Insights & Thoughts

Back to School, Covid Style

by | Sep 20, 2020 | Market Related

These days have been interesting around the Alder Financial Group office with our two new interns, Sydney (7) and Morgan (5). Public schools around metro Atlanta are currently operating on a virtual only platform. My girls are currently in week 5 and thankfully many of the technology glitches are much better. The first 2 weeks were a complete disaster with the website being overwhelmed with traffic and frequently crashing. Now that we’re mostly up and running virtually, watching a kindergartener try to navigate back and forth between Zoom and a plethora of other websites has been quite mind-boggling.

Meanwhile, Charles’ college age kids have been back at the University of Georgia in Athens for a month and have both contracted Covid. Thankfully, they are both fine and out of quarantine. The same dynamic is happening at Georgia Tech as my nanny’s son tested positive and is being put up in a hotel for his quarantine as he is not allowed to stay in the dorm. These hotels have been nicknamed the “Coronahotels” and are popping up at college campuses across the country. Judging by how quickly it is spreading, college campuses will soon be on their way to herd immunity. On the bright side, college kids that have already had the virus while distanced can now come home without the risk of spreading Covid to older or more at risk family members.

Although neither of these options seem ideal, this is the situation we are faced with. It was just announced last week that our school district will resume face to face on October 5th for elementary aged students. Parents have the choice to remain virtual or return to school in person. I asked our pediatrician for her perspective at a well visit last week and her response was that young children are very unlikely to spread the virus and should return to school, with masks. She’s a proponent of the pod mentality where each class is its own pod and does not come in contact with other pods. However, she said high school students are far more likely to spread the virus and likely won’t take the social distancing measures seriously. After hearing what is going on at local colleges, that certainly seems to be the case.  Unlike college students, since these students live at home, there is more risk of spreading the virus to more vulnerable people. In our county, in person high school is tentatively set to return November 5th. As we enter cold and flu season, it seems questionable whether this will happen for that age group, but only time will tell.

While there are risks of spreading coronavirus as kids return to school, according to the CDC and the American Board of Pediatricians, extended school closure is harmful to children academically, socially, physically, and emotionally. Back in April during the shift to virtual school, a study in Los Angeles showed that about 1/3 of high school students were logging in for classes. While it has been said that today’s kids and teens are technically savvy, what we are finding is that Facebook, Tik Tok and iPhone skills don’t translate into being competent in troubleshooting computer problems and navigating virtual school. On top of that, it’s estimated that around 20% of students nationwide don’t have access to the technology needed for remote learning. When all of the impacts are taken into account, new research suggests that by September, the average student could fall seven months behind academically, while lower income students could fall behind 9 or 10 months. This has been dubbed the “Covid Slide”.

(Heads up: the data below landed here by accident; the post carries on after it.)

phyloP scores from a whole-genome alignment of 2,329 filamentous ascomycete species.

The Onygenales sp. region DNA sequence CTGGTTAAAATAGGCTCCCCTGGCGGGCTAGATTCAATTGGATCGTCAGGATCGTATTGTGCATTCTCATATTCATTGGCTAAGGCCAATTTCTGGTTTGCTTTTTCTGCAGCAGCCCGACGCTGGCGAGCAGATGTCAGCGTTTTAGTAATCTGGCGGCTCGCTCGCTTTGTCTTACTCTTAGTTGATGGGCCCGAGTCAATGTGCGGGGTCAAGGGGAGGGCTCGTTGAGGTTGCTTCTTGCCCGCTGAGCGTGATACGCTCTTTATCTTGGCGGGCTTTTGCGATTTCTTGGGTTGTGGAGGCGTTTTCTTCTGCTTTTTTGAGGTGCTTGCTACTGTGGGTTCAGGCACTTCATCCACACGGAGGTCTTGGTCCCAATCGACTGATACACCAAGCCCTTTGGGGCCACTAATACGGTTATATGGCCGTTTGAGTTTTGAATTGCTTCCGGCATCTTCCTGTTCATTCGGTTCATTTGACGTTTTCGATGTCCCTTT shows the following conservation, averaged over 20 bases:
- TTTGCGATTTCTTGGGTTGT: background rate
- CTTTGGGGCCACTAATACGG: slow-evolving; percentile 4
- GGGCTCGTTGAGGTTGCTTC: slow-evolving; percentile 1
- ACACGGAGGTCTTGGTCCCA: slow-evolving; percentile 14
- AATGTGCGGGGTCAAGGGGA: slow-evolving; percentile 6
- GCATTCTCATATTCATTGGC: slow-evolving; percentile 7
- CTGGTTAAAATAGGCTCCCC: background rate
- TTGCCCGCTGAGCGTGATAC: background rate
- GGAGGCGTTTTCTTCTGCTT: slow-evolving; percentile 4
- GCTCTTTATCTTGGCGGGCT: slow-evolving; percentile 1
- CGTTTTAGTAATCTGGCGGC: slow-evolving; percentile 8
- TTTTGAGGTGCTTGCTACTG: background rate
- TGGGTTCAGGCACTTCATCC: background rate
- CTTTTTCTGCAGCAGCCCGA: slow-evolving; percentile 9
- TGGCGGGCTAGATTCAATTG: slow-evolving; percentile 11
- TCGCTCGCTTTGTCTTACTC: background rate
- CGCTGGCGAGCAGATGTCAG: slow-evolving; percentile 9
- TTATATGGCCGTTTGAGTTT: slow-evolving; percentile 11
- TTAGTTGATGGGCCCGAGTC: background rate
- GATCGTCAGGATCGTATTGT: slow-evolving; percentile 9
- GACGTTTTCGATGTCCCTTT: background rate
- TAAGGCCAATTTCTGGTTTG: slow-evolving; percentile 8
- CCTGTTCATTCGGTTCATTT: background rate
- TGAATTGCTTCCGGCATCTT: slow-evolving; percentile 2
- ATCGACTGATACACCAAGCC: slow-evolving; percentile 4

Per the CDC, the best evidence available from the countries that have reopened schools indicates that children are unlikely to be major drivers of the spread of the virus. Children appear to be at lower risk for contracting Covid and scientific studies suggest that transmission among children in schools is low. Private schools in our area have been open for about a month now and have remained open. The reality is, many parents have their kids going to local gyms, daycares or other groups for virtual school so they can work. Activities are mostly in full swing so groups of children are gathering even without school being face to face. Hopefully going forward, we can find the best way to minimize risk of both virus transmission and learning loss.

I don’t have all the answers, but here at Alder, we are living through the educational impacts of Covid from elementary to college age students and we thought you might find our perspective interesting.




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